Many women who seek help at WCWRC live in poverty. They may be escaping abusive relationships or looking for a safe place to live. Some are refugees who need help settling themselves and their children into their new lives in Winnipeg. Others want help getting a job. Many count on the WCWRC just to have their basic needs met.
The new Transitional Housing Project and Drop-In Expansion initiative will launch a new era of providing responsive, holistic community supports that change women’s lives.
HELPING WOMEN LEAVE VIOLENT SITUATIONS PERMANENTLY
Winnipeg has the highest rate of intimate-partner violence against women in the country
Having a safe, affordable place to go when leaving a violent situation is critical.
Right now, there isn’t anywhere in Winnipeg offering the security of longer-term housing with comprehensive, built-in supports.
Together, we can change that with the WCWRC Transitional Housing Project.
Funding from Canada’s Rapid Housing Initiative allowed WCWRC to buy a three-storey apartment building at 590 Victor Street that will be converted to 16 affordable units for women and their children leaving violent situations.
It takes women an average of seven attempts to leave a violent situation. What if we could make it one?
Here, women and families can have safe, supportive and culturally appropriate housing where they can live for up to two years (more, if needed), giving them time to stabilize and get a permanent place to live. Importantly, women will be living with others who understand and value them, rebuilding a sense of belonging and community.
Families will have wrap-around supports onsite, including education, life skills and employment programming, along with housing assistance and gender-based violence recovery support. There will also be community spaces and a secure play area.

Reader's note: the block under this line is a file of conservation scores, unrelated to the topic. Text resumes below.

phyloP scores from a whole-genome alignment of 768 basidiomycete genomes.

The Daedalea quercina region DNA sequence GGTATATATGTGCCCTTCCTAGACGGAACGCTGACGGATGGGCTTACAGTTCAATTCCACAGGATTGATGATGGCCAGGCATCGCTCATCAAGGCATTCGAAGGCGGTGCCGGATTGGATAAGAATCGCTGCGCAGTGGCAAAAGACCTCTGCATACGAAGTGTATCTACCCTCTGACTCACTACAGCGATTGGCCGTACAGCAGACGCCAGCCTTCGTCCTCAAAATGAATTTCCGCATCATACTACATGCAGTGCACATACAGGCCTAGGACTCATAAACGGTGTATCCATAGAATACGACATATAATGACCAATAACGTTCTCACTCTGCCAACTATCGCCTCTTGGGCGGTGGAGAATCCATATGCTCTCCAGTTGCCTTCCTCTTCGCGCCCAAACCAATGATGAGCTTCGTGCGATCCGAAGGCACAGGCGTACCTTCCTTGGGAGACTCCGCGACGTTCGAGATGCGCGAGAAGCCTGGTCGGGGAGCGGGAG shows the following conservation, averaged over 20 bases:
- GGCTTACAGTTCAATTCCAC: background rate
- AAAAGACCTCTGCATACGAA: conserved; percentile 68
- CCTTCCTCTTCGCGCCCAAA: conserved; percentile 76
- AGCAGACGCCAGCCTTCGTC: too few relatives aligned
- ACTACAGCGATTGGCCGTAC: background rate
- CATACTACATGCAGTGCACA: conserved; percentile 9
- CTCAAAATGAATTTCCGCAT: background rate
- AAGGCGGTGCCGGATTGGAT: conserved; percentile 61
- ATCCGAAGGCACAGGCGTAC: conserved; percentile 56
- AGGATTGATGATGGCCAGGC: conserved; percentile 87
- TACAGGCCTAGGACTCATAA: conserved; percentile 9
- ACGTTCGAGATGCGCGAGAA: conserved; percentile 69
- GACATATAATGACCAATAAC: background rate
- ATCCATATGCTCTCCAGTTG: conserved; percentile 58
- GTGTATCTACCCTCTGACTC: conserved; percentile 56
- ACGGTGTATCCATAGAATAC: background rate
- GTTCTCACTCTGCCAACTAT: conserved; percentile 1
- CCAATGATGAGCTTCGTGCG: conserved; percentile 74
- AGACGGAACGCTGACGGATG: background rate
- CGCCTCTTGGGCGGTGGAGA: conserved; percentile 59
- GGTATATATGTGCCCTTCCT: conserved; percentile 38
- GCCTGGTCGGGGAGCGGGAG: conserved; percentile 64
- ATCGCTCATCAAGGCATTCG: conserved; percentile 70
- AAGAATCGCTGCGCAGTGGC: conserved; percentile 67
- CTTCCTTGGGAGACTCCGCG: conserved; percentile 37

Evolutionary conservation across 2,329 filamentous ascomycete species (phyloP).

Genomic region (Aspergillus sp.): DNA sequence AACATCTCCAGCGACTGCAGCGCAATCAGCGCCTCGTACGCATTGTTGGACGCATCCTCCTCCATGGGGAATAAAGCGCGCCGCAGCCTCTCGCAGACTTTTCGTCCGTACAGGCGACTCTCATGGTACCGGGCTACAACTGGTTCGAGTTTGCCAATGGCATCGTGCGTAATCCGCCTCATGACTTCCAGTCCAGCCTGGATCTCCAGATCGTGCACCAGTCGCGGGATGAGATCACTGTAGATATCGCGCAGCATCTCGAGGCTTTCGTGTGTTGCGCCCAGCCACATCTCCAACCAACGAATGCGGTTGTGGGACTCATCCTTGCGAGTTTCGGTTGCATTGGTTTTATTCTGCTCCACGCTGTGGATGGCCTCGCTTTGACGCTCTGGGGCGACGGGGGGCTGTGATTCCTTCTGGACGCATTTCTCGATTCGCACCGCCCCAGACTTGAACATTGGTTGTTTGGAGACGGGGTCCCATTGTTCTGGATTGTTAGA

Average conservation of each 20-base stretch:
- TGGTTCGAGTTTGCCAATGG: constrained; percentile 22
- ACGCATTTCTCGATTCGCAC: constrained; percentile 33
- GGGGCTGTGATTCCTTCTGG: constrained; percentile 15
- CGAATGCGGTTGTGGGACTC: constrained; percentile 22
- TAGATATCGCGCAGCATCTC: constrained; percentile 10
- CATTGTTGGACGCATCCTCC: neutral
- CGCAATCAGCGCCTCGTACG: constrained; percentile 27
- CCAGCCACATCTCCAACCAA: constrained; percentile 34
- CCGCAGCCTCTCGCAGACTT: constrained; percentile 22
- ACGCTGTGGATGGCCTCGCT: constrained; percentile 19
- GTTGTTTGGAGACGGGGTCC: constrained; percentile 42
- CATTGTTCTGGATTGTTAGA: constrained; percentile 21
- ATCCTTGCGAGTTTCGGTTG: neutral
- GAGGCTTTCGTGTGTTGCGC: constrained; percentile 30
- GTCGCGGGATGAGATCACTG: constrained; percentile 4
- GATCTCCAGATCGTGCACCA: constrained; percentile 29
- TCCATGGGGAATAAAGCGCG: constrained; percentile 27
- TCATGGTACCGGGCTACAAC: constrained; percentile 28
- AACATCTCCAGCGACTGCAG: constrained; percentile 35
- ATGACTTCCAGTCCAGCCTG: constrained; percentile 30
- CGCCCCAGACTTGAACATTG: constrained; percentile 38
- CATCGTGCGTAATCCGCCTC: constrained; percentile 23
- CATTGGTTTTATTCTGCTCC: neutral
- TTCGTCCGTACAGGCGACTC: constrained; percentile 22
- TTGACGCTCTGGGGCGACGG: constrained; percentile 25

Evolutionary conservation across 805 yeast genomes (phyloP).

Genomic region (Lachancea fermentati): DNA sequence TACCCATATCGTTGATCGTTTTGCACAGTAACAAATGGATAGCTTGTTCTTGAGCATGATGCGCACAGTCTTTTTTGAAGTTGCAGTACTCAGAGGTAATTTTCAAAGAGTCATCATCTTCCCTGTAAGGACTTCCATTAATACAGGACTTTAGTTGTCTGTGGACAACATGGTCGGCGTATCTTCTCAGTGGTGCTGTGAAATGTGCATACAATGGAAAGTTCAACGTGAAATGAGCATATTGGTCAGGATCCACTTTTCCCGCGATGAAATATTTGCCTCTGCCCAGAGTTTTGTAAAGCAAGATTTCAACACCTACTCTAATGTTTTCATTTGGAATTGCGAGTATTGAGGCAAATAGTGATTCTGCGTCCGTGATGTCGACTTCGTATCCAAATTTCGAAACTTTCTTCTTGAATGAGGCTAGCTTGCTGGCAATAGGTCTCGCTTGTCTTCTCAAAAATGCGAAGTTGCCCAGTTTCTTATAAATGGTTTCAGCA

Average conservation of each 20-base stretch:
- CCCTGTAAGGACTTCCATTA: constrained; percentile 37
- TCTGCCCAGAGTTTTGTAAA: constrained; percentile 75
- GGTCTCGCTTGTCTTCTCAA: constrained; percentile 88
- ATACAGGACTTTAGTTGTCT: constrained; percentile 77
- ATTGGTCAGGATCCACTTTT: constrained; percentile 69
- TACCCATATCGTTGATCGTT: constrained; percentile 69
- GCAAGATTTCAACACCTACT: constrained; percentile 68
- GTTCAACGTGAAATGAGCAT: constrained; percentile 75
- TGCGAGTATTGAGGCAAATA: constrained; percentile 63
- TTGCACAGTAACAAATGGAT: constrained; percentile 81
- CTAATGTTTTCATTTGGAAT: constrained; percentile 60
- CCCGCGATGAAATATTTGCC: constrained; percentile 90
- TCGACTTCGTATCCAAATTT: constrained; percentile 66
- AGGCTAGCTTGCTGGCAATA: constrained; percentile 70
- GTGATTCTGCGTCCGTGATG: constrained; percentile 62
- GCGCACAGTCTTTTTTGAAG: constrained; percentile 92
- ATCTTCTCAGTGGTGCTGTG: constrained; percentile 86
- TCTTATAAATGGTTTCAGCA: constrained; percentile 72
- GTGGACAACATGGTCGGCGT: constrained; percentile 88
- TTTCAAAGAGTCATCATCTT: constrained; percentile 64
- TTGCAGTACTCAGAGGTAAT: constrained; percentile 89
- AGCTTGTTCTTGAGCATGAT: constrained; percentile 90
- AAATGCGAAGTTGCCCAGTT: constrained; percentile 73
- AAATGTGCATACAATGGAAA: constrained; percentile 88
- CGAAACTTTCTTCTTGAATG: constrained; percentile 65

Being just one block from the WCWRC’s 640 Ellice Ave location, residents will also have easy access to basic needs, one-on-one supports and a neighbourhood gathering place. And, they will be able to access these supports even after transitioning out of the apartments, giving them the greatest chance of lasting independence.
WCWRC is partnering with emergency shelters and other community agencies to triage the needs of women and their families, to ensure they have all the help and resources they need.
EXPANDING DROP-IN SERVICES AND RESOURCES
Moving some programs from WCWRC’s Ellice Ave facility to the Transitional Housing Project provides the opportunity to double the size of the Ellice drop-in centre and to realign the space to better meet community needs.
Women count on the drop-in to provide a comfortable, welcoming, barrier-free safe space where they can get food and hygiene products and connect to important resources.
Here, they develop supportive relationships with peers and staff who can help them work through crises with parenting, housing, domestic violence and poverty. They also have dignified access to showers, washrooms and laundry facilities.
In the year pre-covid, 26,366 people visited WCWRC and the drop-in provided 17,680 meals & snacks
This need for ‘basics’ is growing. Before COVID, more than 100 women a day were using the space and it was often full. As we begin to welcome women back, the need is even greater than before.
The Ellice Ave Expansion and Renewal will ensure more women can access help. It will also bring the building up to code, making it more efficient and sustainable long term.
INVESTING IN WOMEN TO MAKE OUR COMMUNITY STRONGER FOR ALL
These two projects are a $9.8-million initiative.
The cost of purchasing and renovating the Victor St. apartment building for the Transitional Housing Project is $7.8 million, and the Ellice Ave Expansion and Renewal is a $2-million project.
The CMHC is providing $4.3 million of this.
We look to the community to invest a total of $5.5 million in creating spaces where women and their families can heal, be safe, find hope and succeed.
WITH YOUR HELP, WOMEN’S LIVES WILL BE TRANSFORMED.
WITH YOUR HELP,
WE WILL ALL LIVE IN A STRONGER, HEALTHIER NEIGHBOURHOOD.